An Idiocratic Thing Happened to Action Jackson on the Way to Hawaii


(2006, dir. Mike Judge)

Plants crave electrolytes.

Plants crave electrolytes.

When Mike Judge delivered Idiocracy, 20th Century Fox executives scratched their heads trying to come up with a marketing angle. They failed, buried the movie for a year, then released it with no marketing at all. Thank Moloch for home video, the greatest invention of the 20th century.

Idiocracy doesn’t go to too much trouble trying to hide the subtext that the supposedly future setting is poking fun at modern-day society. The jokes are not exactly subtle, but on the other hand there’s plenty of them. Perhaps not a classic, but definitely worth more than one viewing.

Action Jackson

(1988, dir. Craig R. Baxley)


There’s absolutely no homoerotic subtext in any of this, no sir.

Hot on the heels of the previous year’s Predator, action-hero-in-the-making Carl Weathers is upgraded from a sidekick to the man of the hour in this amalgam of 80s excess. The franchise the studio was obviously aiming at never happened, and if you’ve seen Action Jackson, you’ll know why. Gratuitous violence, even though it was the name of the game back then, just isn’t quite enough, even with Craig T. Nelson as the bad guy delivering seriously badass roundhouse kicks.

A Funny Thing Happened on the Way to the Forum

(1966, dir. Richard Lester)

A Funny Thing Happened on the Way to the Forum

Rest your gaze upon this image and take in all the hilarity, provided you can handle it.

I’m a bit confused now. I was under the impression that AFTHotWttF is a legendary comedy with wall-to-wall funny moments. Instead, I walked away thinking that it just wasn’t that entertaining. There are a lot of jokes, true, but they’re all telegraphed so far ahead that by the time they finally arrive, there is no payoff – just a vague feeling of disappointment. I don’t know, maybe men dressed in drag was daring and outré in 1966. The original stage play (which the movie appears to follow religiously) may have worked better, I wouldn’t know. Buster Keaton, for all of the 2 minutes he’s in this, is endearing though.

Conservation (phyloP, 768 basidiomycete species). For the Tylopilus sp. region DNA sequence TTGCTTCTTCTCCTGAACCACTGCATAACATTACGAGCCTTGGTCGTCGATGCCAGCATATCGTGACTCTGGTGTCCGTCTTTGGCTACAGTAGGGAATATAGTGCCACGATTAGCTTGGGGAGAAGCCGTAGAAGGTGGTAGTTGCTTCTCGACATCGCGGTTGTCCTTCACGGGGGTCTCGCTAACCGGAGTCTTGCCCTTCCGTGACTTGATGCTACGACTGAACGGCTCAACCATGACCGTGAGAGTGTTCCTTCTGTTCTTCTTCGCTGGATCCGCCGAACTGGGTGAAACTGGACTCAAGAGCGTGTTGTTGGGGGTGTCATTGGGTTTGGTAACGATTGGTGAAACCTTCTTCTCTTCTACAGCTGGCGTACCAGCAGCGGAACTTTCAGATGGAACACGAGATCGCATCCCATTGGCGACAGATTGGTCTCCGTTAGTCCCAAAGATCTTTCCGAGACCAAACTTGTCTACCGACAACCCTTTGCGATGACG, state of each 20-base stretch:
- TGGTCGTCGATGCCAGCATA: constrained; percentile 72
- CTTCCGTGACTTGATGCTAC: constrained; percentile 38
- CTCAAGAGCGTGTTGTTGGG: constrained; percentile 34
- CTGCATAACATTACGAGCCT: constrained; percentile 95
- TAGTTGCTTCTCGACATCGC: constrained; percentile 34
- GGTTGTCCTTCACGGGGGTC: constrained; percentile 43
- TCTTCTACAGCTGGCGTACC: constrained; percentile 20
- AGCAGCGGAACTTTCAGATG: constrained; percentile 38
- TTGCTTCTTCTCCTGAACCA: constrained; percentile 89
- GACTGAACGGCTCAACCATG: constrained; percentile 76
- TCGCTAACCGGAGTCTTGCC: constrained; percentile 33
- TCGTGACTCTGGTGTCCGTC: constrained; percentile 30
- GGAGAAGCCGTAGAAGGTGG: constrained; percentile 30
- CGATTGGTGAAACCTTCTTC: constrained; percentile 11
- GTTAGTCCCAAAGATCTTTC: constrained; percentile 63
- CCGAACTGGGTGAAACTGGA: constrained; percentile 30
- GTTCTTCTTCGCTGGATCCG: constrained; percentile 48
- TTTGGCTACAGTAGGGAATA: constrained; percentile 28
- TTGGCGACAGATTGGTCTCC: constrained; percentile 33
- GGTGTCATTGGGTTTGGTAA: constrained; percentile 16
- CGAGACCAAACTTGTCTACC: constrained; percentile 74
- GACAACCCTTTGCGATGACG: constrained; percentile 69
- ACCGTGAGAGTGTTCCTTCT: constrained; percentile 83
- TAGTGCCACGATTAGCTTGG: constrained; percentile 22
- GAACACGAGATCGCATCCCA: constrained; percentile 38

Hard Ticket to Hawaii

(1987, dir. Andy Sidaris)

That snake's gunna git it.

That snake’s gunna git it.

This time I’ve saved the best for last. Directed by Andy Sidaris, the Visa Mäkinen of Uhmurica, Hard Ticket to Hawaii is the Citizen Kane of low-budget schlock. HTtH has it all: gratuitous nudity (courtesy of a bunch of Playboy models), awful acting (see above), a nonsense plot involving diamond smuggling and chasing a monster snake, a hilarious “sex” scene, cheezy special effects, etc. etc.

Still not sure whether this is down your alley? If a rubber anaconda being blown away with a rocket launcher inside a house and said rocket launcher being wielded by none other than Ronn Moss (as CIA agent Rowdy Abilene) doesn’t do it for you, then by all means, go and watch Titanic for the umpteenth time.

What’s conceivably even more amazing is that Ronn Moss, whom we all of course know and love as Ridge Forrester of The Bold & The Beautiful, is easily the best actor in the whole movie. This, of course, is more of a statement about the entire ensemble. YouTube has an abundance of choice moments – such as the infamous “beach frisbee” scene – but really, do yourself a favour and go to the trouble of viewing the whole thing. Your life will never be the same.

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